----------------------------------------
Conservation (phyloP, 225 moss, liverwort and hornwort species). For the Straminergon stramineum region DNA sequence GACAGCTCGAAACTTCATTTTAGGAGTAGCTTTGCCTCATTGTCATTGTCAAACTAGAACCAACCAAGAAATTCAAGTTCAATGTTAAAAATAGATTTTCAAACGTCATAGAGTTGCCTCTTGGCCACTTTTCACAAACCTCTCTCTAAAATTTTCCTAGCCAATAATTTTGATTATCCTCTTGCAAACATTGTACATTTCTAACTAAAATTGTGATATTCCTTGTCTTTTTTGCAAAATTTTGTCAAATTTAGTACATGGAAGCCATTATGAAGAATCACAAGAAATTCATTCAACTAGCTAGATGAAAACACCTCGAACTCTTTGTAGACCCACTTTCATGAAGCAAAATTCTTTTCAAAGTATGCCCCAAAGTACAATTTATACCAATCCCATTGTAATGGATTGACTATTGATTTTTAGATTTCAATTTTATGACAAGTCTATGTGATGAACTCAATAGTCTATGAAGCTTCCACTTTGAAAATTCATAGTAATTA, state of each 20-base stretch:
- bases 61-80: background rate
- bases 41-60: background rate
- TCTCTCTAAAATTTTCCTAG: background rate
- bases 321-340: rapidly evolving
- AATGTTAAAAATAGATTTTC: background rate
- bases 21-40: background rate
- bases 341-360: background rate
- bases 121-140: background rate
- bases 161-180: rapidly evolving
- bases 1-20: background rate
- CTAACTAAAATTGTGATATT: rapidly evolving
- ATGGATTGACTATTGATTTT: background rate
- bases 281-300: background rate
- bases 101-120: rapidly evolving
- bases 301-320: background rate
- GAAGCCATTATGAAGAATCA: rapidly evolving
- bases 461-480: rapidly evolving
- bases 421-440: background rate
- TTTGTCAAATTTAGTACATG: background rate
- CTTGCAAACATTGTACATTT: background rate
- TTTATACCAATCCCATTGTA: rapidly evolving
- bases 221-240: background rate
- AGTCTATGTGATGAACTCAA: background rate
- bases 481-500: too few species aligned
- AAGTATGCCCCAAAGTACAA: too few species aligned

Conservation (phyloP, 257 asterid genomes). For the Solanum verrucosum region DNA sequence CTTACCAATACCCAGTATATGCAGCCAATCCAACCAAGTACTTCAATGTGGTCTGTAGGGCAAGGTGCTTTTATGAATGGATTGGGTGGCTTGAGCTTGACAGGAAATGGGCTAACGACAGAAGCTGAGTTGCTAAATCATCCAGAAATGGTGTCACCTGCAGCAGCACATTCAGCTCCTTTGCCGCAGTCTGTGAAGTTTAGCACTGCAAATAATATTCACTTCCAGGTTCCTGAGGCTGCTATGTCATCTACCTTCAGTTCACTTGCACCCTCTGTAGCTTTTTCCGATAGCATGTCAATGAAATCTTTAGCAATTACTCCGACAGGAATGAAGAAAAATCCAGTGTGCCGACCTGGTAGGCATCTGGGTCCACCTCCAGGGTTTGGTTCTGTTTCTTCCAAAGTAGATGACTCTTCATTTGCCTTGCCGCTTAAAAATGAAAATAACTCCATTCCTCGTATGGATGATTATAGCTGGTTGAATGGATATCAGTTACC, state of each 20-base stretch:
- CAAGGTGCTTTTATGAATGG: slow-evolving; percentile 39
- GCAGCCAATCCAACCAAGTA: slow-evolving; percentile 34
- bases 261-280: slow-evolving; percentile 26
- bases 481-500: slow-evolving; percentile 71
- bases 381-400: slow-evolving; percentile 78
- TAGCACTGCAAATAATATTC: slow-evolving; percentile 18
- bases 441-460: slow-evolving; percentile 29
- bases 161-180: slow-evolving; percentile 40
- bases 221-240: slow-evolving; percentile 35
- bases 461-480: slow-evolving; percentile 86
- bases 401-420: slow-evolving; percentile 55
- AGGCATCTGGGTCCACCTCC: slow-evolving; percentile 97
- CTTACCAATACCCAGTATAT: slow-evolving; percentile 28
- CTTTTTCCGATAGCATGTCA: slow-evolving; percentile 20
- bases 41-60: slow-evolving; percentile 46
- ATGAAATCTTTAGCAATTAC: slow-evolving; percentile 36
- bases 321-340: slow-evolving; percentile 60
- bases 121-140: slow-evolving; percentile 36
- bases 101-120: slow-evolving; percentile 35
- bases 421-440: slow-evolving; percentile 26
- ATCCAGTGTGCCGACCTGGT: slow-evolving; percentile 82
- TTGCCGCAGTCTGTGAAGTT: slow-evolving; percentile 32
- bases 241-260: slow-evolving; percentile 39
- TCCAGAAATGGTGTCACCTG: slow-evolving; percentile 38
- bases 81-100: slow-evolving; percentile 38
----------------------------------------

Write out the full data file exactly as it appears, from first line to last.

Conservation (phyloP, 225 moss, liverwort and hornwort species). For the Straminergon stramineum region DNA sequence GACAGCTCGAAACTTCATTTTAGGAGTAGCTTTGCCTCATTGTCATTGTCAAACTAGAACCAACCAAGAAATTCAAGTTCAATGTTAAAAATAGATTTTCAAACGTCATAGAGTTGCCTCTTGGCCACTTTTCACAAACCTCTCTCTAAAATTTTCCTAGCCAATAATTTTGATTATCCTCTTGCAAACATTGTACATTTCTAACTAAAATTGTGATATTCCTTGTCTTTTTTGCAAAATTTTGTCAAATTTAGTACATGGAAGCCATTATGAAGAATCACAAGAAATTCATTCAACTAGCTAGATGAAAACACCTCGAACTCTTTGTAGACCCACTTTCATGAAGCAAAATTCTTTTCAAAGTATGCCCCAAAGTACAATTTATACCAATCCCATTGTAATGGATTGACTATTGATTTTTAGATTTCAATTTTATGACAAGTCTATGTGATGAACTCAATAGTCTATGAAGCTTCCACTTTGAAAATTCATAGTAATTA, state of each 20-base stretch:
- bases 61-80: background rate
- bases 41-60: background rate
- TCTCTCTAAAATTTTCCTAG: background rate
- bases 321-340: rapidly evolving
- AATGTTAAAAATAGATTTTC: background rate
- bases 21-40: background rate
- bases 341-360: background rate
- bases 121-140: background rate
- bases 161-180: rapidly evolving
- bases 1-20: background rate
- CTAACTAAAATTGTGATATT: rapidly evolving
- ATGGATTGACTATTGATTTT: background rate
- bases 281-300: background rate
- bases 101-120: rapidly evolving
- bases 301-320: background rate
- GAAGCCATTATGAAGAATCA: rapidly evolving
- bases 461-480: rapidly evolving
- bases 421-440: background rate
- TTTGTCAAATTTAGTACATG: background rate
- CTTGCAAACATTGTACATTT: background rate
- TTTATACCAATCCCATTGTA: rapidly evolving
- bases 221-240: background rate
- AGTCTATGTGATGAACTCAA: background rate
- bases 481-500: too few species aligned
- AAGTATGCCCCAAAGTACAA: too few species aligned

Conservation (phyloP, 257 asterid genomes). For the Solanum verrucosum region DNA sequence CTTACCAATACCCAGTATATGCAGCCAATCCAACCAAGTACTTCAATGTGGTCTGTAGGGCAAGGTGCTTTTATGAATGGATTGGGTGGCTTGAGCTTGACAGGAAATGGGCTAACGACAGAAGCTGAGTTGCTAAATCATCCAGAAATGGTGTCACCTGCAGCAGCACATTCAGCTCCTTTGCCGCAGTCTGTGAAGTTTAGCACTGCAAATAATATTCACTTCCAGGTTCCTGAGGCTGCTATGTCATCTACCTTCAGTTCACTTGCACCCTCTGTAGCTTTTTCCGATAGCATGTCAATGAAATCTTTAGCAATTACTCCGACAGGAATGAAGAAAAATCCAGTGTGCCGACCTGGTAGGCATCTGGGTCCACCTCCAGGGTTTGGTTCTGTTTCTTCCAAAGTAGATGACTCTTCATTTGCCTTGCCGCTTAAAAATGAAAATAACTCCATTCCTCGTATGGATGATTATAGCTGGTTGAATGGATATCAGTTACC, state of each 20-base stretch:
- CAAGGTGCTTTTATGAATGG: slow-evolving; percentile 39
- GCAGCCAATCCAACCAAGTA: slow-evolving; percentile 34
- bases 261-280: slow-evolving; percentile 26
- bases 481-500: slow-evolving; percentile 71
- bases 381-400: slow-evolving; percentile 78
- TAGCACTGCAAATAATATTC: slow-evolving; percentile 18
- bases 441-460: slow-evolving; percentile 29
- bases 161-180: slow-evolving; percentile 40
- bases 221-240: slow-evolving; percentile 35
- bases 461-480: slow-evolving; percentile 86
- bases 401-420: slow-evolving; percentile 55
- AGGCATCTGGGTCCACCTCC: slow-evolving; percentile 97
- CTTACCAATACCCAGTATAT: slow-evolving; percentile 28
- CTTTTTCCGATAGCATGTCA: slow-evolving; percentile 20
- bases 41-60: slow-evolving; percentile 46
- ATGAAATCTTTAGCAATTAC: slow-evolving; percentile 36
- bases 321-340: slow-evolving; percentile 60
- bases 121-140: slow-evolving; percentile 36
- bases 101-120: slow-evolving; percentile 35
- bases 421-440: slow-evolving; percentile 26
- ATCCAGTGTGCCGACCTGGT: slow-evolving; percentile 82
- TTGCCGCAGTCTGTGAAGTT: slow-evolving; percentile 32
- bases 241-260: slow-evolving; percentile 39
- TCCAGAAATGGTGTCACCTG: slow-evolving; percentile 38
- bases 81-100: slow-evolving; percentile 38